Last updated on June 14th, 2018 at 05:27 pm
The company is, and most likely will remain, one of the most successful corporations in the world.
Complement it with a legendary working environment and exceptional salaries for all employees, and you have the answer why so many people try to get a job with Google.
You will find many articles where people claim that they know the questions you will get in an interview at Google. Interestingly enough, the questions differ from one article to another (unless the authors share nothing but common screening interview questions that do not differ from one company to another, and that you already know about and heard a thousand times).
So, what is the truth? Does anyone know the questions they will ask you at Google? Anyone except of the people who work in their HR team?
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What will happen in a job interview at Google?
Google receives more than one million job applications every year. They can choose, and they do choose only the best.
Unless you possess a rare combination of high emotional intelligence (EI) and classical intelligence (IQ), they won’t hire you. No matter how hard you try. No matter what schools you finished, and diplomas you bring. Your technical skills, and your preparation for an interview, play a little role in this case as well.
Not everyone was blessed with so many gifts, and so if you do not consider yourself gifted with EI and IQ, you should rather not waste your time and try to get a job with another company.
There are many tech businesses that pursue innovation just as Google does, and your chances to get a job with them are much higher. Why? Simply because the number of job applicants competing with you will be much lower in any other company.
Questions, case studies, psychometry, strange tasks
Once you pass this stage of their interview process (which is not easy at all, and 90% of applicants will be screened out in this stage), the structure of the meeting changes dramatically. And the same applies to the questions.
You can expect various creative questions that will test your brightness, intelligence, analytical and presentation skills. Prepare to think, do math, and work with a computer in your interview. Actually you have to be ready for everything. Perhaps they will ask you to design a time machine…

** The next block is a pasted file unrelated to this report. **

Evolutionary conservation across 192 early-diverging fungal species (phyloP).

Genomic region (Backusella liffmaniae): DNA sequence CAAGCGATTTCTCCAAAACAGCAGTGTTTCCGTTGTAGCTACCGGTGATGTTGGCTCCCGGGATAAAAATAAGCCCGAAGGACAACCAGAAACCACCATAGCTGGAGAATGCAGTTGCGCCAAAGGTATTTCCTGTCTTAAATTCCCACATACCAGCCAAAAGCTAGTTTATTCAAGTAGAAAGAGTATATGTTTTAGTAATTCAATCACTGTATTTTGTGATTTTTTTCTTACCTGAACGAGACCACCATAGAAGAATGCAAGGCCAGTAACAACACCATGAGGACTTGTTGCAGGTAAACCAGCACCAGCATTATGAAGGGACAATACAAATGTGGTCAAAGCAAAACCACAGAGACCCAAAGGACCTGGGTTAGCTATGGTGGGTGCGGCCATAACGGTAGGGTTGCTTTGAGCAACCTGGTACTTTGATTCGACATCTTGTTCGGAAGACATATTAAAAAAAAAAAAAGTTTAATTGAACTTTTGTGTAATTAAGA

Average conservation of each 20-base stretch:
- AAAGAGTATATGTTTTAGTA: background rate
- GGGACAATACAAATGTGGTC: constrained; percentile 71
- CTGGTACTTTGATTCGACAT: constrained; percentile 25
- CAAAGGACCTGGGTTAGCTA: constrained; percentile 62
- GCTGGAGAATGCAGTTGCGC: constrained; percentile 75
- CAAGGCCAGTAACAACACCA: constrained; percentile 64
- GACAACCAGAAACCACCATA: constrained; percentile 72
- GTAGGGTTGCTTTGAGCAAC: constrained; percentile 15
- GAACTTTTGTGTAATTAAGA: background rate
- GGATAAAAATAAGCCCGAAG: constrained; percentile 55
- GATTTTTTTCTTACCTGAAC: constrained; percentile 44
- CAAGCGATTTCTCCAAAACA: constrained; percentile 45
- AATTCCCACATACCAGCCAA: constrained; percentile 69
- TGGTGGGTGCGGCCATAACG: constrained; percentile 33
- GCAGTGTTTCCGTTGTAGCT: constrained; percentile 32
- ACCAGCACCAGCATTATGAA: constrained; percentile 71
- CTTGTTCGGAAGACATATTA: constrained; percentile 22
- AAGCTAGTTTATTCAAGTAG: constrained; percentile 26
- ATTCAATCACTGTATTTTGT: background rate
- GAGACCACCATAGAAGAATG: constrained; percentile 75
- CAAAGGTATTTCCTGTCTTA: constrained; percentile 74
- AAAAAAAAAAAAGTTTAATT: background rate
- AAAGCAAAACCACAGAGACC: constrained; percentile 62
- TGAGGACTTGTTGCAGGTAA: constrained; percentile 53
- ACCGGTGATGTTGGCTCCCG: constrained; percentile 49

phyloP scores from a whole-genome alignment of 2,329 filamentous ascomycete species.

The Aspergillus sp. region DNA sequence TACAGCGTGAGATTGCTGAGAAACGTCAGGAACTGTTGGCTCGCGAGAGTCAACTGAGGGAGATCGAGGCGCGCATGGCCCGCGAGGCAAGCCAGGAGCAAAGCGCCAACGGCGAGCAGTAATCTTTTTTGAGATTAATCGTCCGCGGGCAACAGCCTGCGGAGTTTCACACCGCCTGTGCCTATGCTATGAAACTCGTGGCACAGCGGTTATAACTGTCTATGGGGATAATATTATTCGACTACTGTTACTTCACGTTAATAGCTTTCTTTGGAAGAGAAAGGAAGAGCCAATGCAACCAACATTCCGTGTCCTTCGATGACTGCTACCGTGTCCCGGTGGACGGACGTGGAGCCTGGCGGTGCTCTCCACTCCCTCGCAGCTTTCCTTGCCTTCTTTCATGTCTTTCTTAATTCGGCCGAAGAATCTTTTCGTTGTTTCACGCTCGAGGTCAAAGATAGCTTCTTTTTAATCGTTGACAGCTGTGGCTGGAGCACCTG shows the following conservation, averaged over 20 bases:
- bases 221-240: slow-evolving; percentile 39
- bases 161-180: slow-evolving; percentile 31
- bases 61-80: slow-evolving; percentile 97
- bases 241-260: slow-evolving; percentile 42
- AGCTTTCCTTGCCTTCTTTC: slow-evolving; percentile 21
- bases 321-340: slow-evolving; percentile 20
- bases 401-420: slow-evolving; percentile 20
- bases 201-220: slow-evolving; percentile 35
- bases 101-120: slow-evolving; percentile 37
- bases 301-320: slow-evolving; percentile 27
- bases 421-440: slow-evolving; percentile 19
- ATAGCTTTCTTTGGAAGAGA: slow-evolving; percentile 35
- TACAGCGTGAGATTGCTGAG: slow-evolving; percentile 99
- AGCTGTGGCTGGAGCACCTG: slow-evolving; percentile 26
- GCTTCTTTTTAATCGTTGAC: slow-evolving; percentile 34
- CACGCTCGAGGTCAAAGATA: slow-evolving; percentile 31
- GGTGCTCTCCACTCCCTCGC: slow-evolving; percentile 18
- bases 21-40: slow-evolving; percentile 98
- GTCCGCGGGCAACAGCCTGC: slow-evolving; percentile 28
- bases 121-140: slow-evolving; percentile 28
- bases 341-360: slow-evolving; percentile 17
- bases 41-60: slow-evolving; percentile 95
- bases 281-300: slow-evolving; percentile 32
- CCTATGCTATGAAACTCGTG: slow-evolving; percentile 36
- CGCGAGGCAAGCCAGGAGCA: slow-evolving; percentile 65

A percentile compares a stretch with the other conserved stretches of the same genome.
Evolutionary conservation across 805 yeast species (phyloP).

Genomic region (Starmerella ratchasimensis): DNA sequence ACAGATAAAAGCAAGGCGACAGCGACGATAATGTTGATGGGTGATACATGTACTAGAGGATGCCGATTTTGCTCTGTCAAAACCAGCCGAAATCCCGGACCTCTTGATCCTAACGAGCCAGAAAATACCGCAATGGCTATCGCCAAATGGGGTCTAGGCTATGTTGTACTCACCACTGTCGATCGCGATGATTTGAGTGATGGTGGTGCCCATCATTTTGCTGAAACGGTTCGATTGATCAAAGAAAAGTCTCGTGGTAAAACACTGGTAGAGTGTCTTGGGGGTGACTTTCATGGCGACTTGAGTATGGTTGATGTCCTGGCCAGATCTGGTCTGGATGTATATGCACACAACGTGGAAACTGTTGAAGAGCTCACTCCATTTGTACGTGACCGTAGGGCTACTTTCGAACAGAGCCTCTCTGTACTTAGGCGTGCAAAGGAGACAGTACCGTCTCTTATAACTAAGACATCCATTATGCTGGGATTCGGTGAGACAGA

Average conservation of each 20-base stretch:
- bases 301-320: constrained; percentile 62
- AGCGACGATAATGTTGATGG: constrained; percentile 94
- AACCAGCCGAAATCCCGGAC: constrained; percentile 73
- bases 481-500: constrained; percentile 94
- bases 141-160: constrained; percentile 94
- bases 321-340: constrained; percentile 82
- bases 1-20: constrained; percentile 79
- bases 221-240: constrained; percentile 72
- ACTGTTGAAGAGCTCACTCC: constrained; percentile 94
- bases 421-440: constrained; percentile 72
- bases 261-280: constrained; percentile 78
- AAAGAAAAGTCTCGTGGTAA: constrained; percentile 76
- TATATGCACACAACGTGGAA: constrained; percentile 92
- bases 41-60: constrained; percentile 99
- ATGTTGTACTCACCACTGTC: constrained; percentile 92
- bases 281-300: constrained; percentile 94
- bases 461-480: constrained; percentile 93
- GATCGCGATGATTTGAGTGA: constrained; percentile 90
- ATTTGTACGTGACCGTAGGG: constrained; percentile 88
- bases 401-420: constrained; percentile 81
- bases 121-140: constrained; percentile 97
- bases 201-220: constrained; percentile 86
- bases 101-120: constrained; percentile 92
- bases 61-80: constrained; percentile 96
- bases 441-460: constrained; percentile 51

It makes no sense to prepare for specific questions when you apply for a job with Google
The formula of success is simple in most interviews. You prepare good answers to screening and behavioral questions, you research about the company, and you have some knowledge of your filed. Typically it is enough to get hired. Or at least you will have a decent shot at signing a new job contract with the company.
Speaking about Google, that’s not how it works. Their combination of highly scientific psychometry, creative and unique interview questions (which vary from one interview to another), and one of the best HR teams in the world, will catch every job applicant off guard.
But what can you do to succeed?
Learn as much as you can about the company, and all their products (there are hundreds of them, though many people know just about maps, search engine, gmail, and Google Plus).
Try to imagine that you already work for them, and do all you can to improve on every skills that matters for the job. And then try to improve on every skill that seemingly doesn’t matter :).
Once you have the right mindset, and adequate knowledge and skills, you may be able to find good answers to the strange questions they will ask you at Google.
And if it doesn’t pan out, do not be sad. Google averages more than 150 applicants to make one hire. Take every setback as a lesson and a chance to improve. Many companies are waiting for smart people like you–people who finished second best at Google…
Other articles that may interest you
- How to prepare for an interview with the CEO – Going to meet the CEO of the company? Learn what matters for the decision makers, and how to make a great impression on them.
- Work portfolio for an interview – Learn how to prepare a selection of your best works, and how to use it to show the interviewers the value you can bring to their team. Portfolio is especially useful for programmers and other technicians.
- Body language in an interview – What do your gestures and movements say about you? Can we control our non-verbal communication? An interesting post that discusses the secret language of success.
- Follow-up letter after the interview – Advice on how to write a good letter (or email), with sample letters attached. Understand the most important sections on your letter, and make a final push towards a coveted job contract. This will not work at Google, but it can work in many other companies…